“If it can’t be said that it’s doing something good for Jacksonville, I’m going to start denying the requests,” said Commissioner John Herbold as the first rental idea was being discussed.

Herbold took a few minutes to talk about the current rental glut in the city. “Across the United States, 34.8 percent of homes and apartments are rentals,” the commissioner said. “In Arkansas the average is 27.2 percent, but in Jacksonville it’s 52.7 percent. That’s quite high.”

Herbold said a lot of people say the high number is because of the air base. “If you take out base housing and exclude all the base people who live in Jacksonville, we are still at 45.6 percent. I can’t get it lower but I can try to keep it from getting higher.”

With that said, Herbold agreed that plans for a 21-unit senior housing complex on “the old Gwatney” property on James Street across from Second Baptist Church was positive for the city. “This fits and I’ll vote for it.”

But a second project, duplexes in the Meadows subdivision off South Hwy. 161, was turned down.

“I don’t see what this provides for Jacksonville that Jacksonville doesn’t already have,” Herbold said, as he and the rest of the commissioners said no to the necessary rezoning for the project.

For the first rental project, the commissioners approved rezoning the acreage from R-0 (single-family homes) to R-3 (multi-family). The land is owned by the church but will be developed by Dickie Penn.

Plans call for 21 closely placed two-bedroom, 850-square-foot homes to be built, along with a clubhouse, on 2.69 acres. The complex will be open to those age 55 and older. Commissioners approved the rezoning dispute despite some citizen concerns over falling property values, traffic and drainage.

The commission will consider approving another senior complex at a special meeting at 7 p.m. Jan. 26.

The developer of this senior citizen facility near Military and Loop roads is seeking state and federal grants and tax credits and needs approval before Feb. 1 to comply with deadlines.

At the same meeting, the commissioners will also consider granting conditional use to the owners of a proposed daycare center on South First Street next to the Eubanks Veterinary Clinc.

Tammy Topkins and B.J. Burroughs, who own all 111 lots of the Meadows subdivision, had requested that 30 of the back lots near the railroad tracks be rezoned for duplexes. Burroughs said the duplexes would act as a buffer between the tracks and the single-family home lots.

The entire subdivision was approved last year for single-family residences and all the utilities went in with that in mind. City Planner Chip McCully said numerous borings under the street would have to be made to run water lines to the additional structures.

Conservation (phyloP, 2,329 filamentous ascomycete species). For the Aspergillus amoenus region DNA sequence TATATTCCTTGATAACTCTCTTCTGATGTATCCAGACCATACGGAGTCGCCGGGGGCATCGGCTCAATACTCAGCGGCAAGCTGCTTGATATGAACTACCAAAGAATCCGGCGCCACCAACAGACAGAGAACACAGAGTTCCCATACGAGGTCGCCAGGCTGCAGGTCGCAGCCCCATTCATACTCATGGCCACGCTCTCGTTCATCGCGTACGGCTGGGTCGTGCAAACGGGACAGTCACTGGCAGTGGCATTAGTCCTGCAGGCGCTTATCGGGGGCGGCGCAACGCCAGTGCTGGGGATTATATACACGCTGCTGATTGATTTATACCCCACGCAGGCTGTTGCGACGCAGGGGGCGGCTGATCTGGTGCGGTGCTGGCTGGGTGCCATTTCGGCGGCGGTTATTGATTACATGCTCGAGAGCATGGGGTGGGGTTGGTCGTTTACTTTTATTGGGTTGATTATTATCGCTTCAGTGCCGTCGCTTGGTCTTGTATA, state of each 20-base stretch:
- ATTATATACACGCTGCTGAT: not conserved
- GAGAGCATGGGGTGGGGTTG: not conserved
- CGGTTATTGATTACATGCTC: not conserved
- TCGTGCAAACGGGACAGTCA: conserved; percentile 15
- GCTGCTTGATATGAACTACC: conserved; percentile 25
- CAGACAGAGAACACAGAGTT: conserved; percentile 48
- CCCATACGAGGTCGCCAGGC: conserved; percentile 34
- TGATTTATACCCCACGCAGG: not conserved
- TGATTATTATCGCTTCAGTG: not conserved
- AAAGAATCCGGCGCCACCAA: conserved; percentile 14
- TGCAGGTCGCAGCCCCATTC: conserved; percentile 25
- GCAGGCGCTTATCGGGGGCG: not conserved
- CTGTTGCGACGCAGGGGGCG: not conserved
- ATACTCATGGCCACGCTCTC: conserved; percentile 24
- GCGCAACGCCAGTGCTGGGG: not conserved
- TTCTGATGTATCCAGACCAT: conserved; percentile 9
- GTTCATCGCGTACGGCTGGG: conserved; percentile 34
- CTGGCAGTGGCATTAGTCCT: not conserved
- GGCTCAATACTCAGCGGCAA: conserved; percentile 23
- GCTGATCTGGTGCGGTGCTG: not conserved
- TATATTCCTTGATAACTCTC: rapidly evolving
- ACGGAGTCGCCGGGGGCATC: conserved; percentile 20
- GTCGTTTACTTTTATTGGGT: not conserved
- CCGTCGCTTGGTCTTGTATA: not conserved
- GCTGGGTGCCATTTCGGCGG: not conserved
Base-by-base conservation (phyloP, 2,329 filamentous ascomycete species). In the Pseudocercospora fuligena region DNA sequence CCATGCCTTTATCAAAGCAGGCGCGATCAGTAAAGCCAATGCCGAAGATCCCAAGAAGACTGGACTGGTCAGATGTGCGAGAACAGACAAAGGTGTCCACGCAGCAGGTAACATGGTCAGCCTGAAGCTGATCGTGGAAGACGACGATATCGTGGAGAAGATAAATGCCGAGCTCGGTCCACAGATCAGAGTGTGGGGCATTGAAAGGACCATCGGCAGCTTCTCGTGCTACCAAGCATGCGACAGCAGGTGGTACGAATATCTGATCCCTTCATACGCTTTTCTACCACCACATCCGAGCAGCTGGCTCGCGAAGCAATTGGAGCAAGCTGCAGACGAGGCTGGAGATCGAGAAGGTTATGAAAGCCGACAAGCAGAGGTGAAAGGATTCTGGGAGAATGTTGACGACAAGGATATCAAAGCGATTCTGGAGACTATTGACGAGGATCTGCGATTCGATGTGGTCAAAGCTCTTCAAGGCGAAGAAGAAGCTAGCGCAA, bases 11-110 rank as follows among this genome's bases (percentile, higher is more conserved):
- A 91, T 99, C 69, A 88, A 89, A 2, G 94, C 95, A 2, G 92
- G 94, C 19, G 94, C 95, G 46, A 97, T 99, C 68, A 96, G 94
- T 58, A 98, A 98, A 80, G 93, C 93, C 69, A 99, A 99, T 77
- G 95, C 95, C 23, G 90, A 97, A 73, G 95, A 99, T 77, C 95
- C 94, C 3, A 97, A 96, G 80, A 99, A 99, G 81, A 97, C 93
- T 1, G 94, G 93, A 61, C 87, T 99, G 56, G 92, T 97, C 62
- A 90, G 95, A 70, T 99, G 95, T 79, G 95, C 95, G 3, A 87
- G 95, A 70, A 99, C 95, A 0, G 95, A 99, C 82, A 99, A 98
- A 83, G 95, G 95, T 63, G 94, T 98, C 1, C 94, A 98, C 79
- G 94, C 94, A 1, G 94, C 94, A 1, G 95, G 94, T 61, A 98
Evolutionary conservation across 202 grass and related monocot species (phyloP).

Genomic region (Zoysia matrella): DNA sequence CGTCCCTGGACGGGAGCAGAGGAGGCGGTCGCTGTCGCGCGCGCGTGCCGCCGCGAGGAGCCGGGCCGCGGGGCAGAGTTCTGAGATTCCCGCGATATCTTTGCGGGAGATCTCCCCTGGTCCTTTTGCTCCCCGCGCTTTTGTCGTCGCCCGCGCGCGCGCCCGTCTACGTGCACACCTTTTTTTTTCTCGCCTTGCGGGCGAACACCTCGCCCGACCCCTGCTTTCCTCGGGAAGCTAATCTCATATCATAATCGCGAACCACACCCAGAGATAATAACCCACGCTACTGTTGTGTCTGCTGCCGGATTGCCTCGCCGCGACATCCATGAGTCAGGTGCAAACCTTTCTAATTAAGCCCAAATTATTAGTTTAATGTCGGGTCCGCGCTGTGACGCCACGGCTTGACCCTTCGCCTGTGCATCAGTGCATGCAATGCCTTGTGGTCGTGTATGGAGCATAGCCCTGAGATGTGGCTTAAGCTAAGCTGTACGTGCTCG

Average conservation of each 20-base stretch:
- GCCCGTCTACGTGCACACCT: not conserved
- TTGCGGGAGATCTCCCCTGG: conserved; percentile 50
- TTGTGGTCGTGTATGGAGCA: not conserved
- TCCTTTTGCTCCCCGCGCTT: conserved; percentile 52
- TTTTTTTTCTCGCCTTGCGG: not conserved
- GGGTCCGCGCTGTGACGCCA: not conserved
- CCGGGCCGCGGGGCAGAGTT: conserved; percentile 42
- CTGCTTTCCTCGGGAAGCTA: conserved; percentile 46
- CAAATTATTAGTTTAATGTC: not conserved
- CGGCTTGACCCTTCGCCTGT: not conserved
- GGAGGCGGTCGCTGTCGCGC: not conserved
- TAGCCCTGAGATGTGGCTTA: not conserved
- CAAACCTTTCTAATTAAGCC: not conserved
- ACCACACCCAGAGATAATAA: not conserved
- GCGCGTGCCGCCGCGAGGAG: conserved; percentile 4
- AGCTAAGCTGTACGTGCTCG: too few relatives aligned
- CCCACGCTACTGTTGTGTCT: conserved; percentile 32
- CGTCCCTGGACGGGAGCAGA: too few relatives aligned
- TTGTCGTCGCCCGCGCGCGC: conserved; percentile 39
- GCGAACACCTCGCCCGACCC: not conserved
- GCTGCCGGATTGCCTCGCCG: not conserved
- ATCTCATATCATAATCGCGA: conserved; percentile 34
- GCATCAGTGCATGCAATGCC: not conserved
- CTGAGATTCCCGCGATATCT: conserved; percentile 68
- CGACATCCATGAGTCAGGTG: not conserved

Tompkins, defending the duplex plans, told the commissioners that she works in real estate and is constantly getting calls for rentals. “Your numbers may be high, but we still need rentals,” she explained.

When it was clear that the project was not going to pass, Tompkins suggested that she and Burroughs would sell the individual sides of the duplexes rather than rent them if that would help.

But City Attorney Robert Bamburg said that the requested R-3 rezoning was for rentals and to build and sell the duplexes as if they were townhomes or condominiums would require an R-4 rezoning.

In other commission business, com-missioners approved a conditional- use request by Greg Bradley to build a vehicle-storage facility at 8315 Hwy. 161 for his wrecker business. Bradley said the stored cars would be hidden by a six-foot privacy fence.

Commissioners also approved the preliminary plats for Northlake Gardens, a cul de sac of garden or patio homes, and Northlake subdivision, Phase XIII.

TOP STORY > >Fire chief search is down to three

Leader staff writer

The Sherwood Fire Board plans to interview three applicants for the position of full-time fire chief for the Sherwood Fire Department at a special meeting at 7 p.m. Thursday at the fire station on Lantrip Road..

The five-member board’s decision to go from a part-time position to full time and to not include the current chief in its final list has stirred controversy.

“I’m getting letters calling me and the rest of the board members idiots,” said Tom Brooks, who has been on the board for three years and seems to be spearheading the change. “And I’ve also gotten letters that support us and being belligerent toward the mayor and Alderman Sulcer.”

Mayor Virginia Hillman, along with Aldermen Sheila Sulcer and Butch Davis, have been vocally concerned over the board’s decisions, feeling that the city should have some input in the chief’s selection.

The Fire Department, which does encompass all of Sherwood, is not a municipal fire department but a fire protection district department under the control of the county judge and the five-member board.

The board members are appointed by the judge without any city input.

The board received eight resumes, including one from Frank Hill, the current fire chief and a 27-year veteran of the department.

In a meeting earlier this month, the board narrowed down the field of applicants to three: Andy Traffanstedt, the Gravel Ridge fire chief and parttime captain with the Sherwood Fire Department; Phillip Flynn, full-time lieutenant and supervisor for the Sherwood Fire Department, and David Teague, a battalion chief with the Memphis Fire Department.

Brooks said that when the commissioner meet Thursday, the panel will go into executive session.

“I expect we’ll spend at least 30 minutes interviewing each candidate, and then we’ll come back out to the public forum and make our decision.”

Brooks is hoping to be able to name a new fire chief Thursday night. “I’d also like to have us talk to Frank Hill about what role he might continue to have with the department.”